The new span of the Ambassador Bridge, which the Detroit International Bridge Co. recently obtained a permit to build, will include a lane dedicated to pre-approved trucks moving across the border, according to Dan Stamper, president of the company.
The permit, announced Sept. 6, allows the company to build a second span for the Ambassador Bridge, which stretches across the Detroit River and links Detroit to Windsor, Ontario.
Some 1,495,716 trucks have crossed the Ambassador Bridge since January, according to the Public Border Operators Association.
The new span will broaden the existing Ambassador Bridge by offering six lanes, three going in each direction. The current bridge has four lanes, two in each direction. Stamper said trucks pre-screened through U.S. Customs and Border Protection’s Free and Secure Trade program will have a lane to themselves.
“The reason we’re going to six lanes is to have a lane dedicated to the FAST trucks,” Stamper said. “Our goal has always been to expedite the commercial traffic and the commuter traffic.”
The FAST program is a commercial clearance program for known low-risk shipments entering the United States from Canada and Mexico. It was initiated after the terror attacks of Sept. 11.
FAST lanes will help funnel traffic through the proper customs gateway, according to Public Border Operators Association President Ron Rienas. He said that congestion on international bridges usually occurs because of customs, which stall due to lack of staff or computer crashes, rather than a high number of vehicles. He also said that most of the trucks moving along this corridor are transporting automotive-related goods.
The Ambassador Bridge was the longest suspension bridge in North America when it opened in 1929, according to Detroit International Bridge Co. The new bridge will consist of a 2,190-foot cable-stayed main span. The existing bridge will be decommissioned.
According to Rienas, the congestion that occurs on an interstate bridge is amplified on an international bridge because drivers have to talk with customs officials rather than throw 50 cents into a basket and continue driving.
“The congestion is not the result of bridge lane capacity at all. It’s customs at either end. Customs take time. That’s just their nature,” Rienas said. “The benefit of doing [FAST lanes] is not for volume. It’s to stream traffic so that one lane in each direction can be dedicated to vehicles that are part of a customs program.”
The bridge company has several governmental hurdles to clear before it can start work. Michigan Gov. Rick Snyder released a statement Sept. 6 expressing optimism and caution: “Construction on a replacement span would not begin unless and until further governmental approvals in the U.S. are obtained and several conditions established by Canada are met,” he said.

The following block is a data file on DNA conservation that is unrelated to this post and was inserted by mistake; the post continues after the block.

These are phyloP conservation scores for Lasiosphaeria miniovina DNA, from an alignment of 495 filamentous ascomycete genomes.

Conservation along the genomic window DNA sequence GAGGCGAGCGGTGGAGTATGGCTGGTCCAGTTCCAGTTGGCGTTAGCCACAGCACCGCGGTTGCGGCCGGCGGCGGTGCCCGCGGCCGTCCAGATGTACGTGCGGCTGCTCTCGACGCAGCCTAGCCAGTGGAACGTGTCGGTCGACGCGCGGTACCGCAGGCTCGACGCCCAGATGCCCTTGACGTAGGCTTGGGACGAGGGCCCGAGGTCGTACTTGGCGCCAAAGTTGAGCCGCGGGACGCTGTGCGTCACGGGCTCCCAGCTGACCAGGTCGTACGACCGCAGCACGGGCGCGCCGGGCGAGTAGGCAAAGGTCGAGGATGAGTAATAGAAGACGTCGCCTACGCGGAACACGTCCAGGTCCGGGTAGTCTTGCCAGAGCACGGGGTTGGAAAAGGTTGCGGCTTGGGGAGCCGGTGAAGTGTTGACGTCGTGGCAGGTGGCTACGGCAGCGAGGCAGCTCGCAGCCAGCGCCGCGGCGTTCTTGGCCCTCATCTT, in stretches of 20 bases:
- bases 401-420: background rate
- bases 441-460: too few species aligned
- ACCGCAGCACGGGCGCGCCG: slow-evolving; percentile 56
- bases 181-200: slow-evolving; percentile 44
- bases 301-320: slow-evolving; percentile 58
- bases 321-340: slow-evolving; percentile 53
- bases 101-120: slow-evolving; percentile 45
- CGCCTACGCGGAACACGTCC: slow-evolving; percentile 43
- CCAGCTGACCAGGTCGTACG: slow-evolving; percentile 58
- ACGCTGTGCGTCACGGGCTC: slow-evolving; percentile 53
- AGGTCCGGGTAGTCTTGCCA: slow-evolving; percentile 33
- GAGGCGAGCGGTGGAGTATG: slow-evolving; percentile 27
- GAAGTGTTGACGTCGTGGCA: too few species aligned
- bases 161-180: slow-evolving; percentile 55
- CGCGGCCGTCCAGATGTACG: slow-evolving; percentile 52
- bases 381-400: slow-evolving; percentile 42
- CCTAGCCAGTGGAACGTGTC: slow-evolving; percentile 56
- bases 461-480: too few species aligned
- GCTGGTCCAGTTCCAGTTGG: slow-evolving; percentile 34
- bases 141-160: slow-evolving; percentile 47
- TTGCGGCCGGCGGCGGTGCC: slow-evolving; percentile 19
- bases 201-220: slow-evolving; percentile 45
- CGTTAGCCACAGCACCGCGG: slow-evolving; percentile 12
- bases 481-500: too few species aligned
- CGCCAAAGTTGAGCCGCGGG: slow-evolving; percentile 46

Canada’s International Bridges and Tunnels Act states those conditions include “the dismantling of the existing bridge when the replacement bridge is open, improving local infrastructure, creating new public green spaces, and protecting the environment and considering indigenous interests.”
According to Michigan Department of Transportation, approvals from the state’s departments of Natural Resources, Interior and Environmental Quality, as well as a tall-structures permit from MDOT, are needed before construction can begin.
Despite these outstanding approvals, Stamper said he hopes construction will begin late this year or early next year.
“If he can do that, then that would be pretty impressive,” said William Anderson, director of the University of Windsor’s Cross-Border Institute. “It’s very ambitious.”
Anderson, who has a view of the Ambassador Bridge from his office, said it has a FAST lane plaza but no designated lane for these pre-approved vehicles.
The Ambassador Bridge is not the only project underway to link Detroit to Windsor. The Windsor-Detroit Bridge Authority, which is owned by the Canadian government, is working to erect the Gordie Howe International Bridge. This span would be about 2 miles downstream from the Ambassador Bridge. According to Anderson, work on the Gordie Howe Bridge likely will begin in the next five or six years.
The expanded Ambassador Bridge and the Gordie Howe Bridge will join the Detroit-Windsor tunnel, which opened in 1930 and has seen 24,786 trucks move through it this year, according to Public Border Operators Association. Anderson said most trucks are too tall to travel through the tunnel, although certain vehicles, such as car carriers with no cars loaded onto them, can clear its mouth.
“It’s not big enough for full-size trucks. Virtually all of the trucks that go through this corridor go across the Ambassador Bridge,” Anderson said. “If you can fit in the tunnel, you can go.”